Have you ever had the experience of driving on a highway and suddenly realizing that you passed your usual exit a while ago and had not even noticed? Your mind was simply somewhere else.

Similarly, have you ever caught yourself shoving handfuls of snacks into your mouth without really enjoying or tasting what you were eating?

These things seem to happen most when we are busy or stressed, and we are functioning as if on autopilot.

Our minds can be like unruly children running around a minefield of past and future scenarios while we miss being fully awake to our experiences of the “now.”

Mindfulness meditation is about being fully present in the moment without judging whether or not something is good or bad. In the 1970s, Dr. Herbert Benson was one of the first researchers to link meditation with a lowered stress response in the body, lowering blood pressure and increasing serotonin levels in the brain.

Originally based on an ancient Buddhist practice, it is now believed that practicing meditation even for as little as 5 or 10 minutes a day can reduce stress and improve your health.

Mindfulness is one of many different kinds of meditation practices. It is very easy to learn. One of the simplest ways to start involves paying attention to one’s breath.

This can be done anywhere but often people like to find a quiet place. Sit in a comfortable position with posture erect but relaxed. Begin by breathing in through the nose and out through the mouth.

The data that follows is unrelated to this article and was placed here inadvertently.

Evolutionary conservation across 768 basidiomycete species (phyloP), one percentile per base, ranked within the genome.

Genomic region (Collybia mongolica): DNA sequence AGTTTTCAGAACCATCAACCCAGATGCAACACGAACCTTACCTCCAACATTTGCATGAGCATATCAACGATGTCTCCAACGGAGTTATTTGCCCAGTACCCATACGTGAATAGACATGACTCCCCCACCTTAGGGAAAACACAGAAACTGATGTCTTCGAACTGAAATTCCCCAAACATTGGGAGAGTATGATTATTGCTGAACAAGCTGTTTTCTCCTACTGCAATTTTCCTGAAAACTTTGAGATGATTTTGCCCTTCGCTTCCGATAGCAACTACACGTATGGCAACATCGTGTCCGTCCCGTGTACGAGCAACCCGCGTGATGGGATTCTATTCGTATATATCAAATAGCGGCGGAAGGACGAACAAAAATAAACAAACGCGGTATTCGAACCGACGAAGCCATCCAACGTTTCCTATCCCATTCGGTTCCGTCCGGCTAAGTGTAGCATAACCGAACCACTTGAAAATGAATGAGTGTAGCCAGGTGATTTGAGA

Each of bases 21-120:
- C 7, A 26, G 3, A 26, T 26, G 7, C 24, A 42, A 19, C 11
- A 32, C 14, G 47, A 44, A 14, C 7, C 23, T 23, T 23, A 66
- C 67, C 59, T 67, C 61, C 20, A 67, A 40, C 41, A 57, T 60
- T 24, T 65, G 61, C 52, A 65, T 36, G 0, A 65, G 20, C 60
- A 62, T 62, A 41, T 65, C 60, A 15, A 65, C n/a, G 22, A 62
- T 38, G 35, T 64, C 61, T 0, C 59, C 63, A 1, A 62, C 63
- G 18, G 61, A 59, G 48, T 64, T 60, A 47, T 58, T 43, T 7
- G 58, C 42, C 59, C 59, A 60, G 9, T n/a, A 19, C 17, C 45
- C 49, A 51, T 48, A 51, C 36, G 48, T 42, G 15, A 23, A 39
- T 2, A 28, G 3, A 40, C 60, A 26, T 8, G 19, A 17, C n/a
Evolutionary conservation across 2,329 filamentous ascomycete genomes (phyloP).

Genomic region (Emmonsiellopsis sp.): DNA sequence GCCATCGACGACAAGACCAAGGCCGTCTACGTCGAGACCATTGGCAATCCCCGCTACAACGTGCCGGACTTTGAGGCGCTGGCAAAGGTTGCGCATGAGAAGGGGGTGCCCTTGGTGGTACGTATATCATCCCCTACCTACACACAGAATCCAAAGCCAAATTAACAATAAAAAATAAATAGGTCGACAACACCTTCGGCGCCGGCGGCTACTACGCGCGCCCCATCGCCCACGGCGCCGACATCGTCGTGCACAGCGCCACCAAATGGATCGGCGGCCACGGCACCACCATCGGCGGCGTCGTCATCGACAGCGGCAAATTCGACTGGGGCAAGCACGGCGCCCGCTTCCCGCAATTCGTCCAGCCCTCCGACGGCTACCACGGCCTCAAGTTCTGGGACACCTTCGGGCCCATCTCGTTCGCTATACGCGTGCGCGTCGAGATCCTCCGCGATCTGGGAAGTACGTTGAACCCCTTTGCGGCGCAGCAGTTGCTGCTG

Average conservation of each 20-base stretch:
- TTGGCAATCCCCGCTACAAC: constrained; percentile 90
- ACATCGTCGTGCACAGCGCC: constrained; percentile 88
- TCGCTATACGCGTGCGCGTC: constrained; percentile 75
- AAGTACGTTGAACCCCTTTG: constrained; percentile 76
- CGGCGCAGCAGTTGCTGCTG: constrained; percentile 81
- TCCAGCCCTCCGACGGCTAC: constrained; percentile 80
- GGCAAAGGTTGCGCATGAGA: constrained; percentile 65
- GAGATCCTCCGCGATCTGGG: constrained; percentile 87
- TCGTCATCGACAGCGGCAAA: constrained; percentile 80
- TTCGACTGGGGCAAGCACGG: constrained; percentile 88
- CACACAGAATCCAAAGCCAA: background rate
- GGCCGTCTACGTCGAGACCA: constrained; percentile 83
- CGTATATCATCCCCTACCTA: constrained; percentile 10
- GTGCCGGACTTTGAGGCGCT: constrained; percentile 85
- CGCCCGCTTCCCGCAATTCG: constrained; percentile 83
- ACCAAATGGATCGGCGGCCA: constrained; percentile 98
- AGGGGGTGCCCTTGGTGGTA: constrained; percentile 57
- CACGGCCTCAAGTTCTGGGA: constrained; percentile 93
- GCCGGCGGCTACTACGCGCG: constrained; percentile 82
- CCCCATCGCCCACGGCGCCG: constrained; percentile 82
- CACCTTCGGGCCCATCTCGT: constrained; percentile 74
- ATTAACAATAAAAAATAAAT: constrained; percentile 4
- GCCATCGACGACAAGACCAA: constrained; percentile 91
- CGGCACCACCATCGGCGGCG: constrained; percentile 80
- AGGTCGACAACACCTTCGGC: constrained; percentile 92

Just notice the breath, the way the air flows in and out of your body. As you do this, thoughts will come into your mind. Simply notice them and let them float by without attaching to them. Thoughts come. Thoughts go. Return to the breath. Anthony DeMello, SSJ, referred to this process as “coming home to oneself.”

Some people like to set up a certain area in their home or office for meditation. The area they choose might include a comfortable chair and a table with certain objects or photographs that help them feel centered.

Some like to listen to soft music in the background or to CDs with nature sounds. Others find it helpful to meditate on a word such as “peace” or “breathe.”

Any activity can be done mindfully. For example, when you take your shower in the morning, focus on the sensation of the water as it trickles down your face. Notice if it is cool or warm and how the soap smells and feels against your body.

As you brush your teeth, notice how the toothpaste tastes and what it feels like to run your tongue against your teeth after brushing.

These are things we do every day, yet how often are we fully awake in our own bodies as we perform these simple tasks?

There are many good online resources for learning more about mindfulness practices. One good site is from UCLA Mindful Awareness Research Center, and the downloads are free. For a small fee, there are also apps for your phone, such as Mindfulness Meditation 2.0.

Mary Bieda, MS, LPC is a licensed professional counselor in private practice in Old Town Bluffton.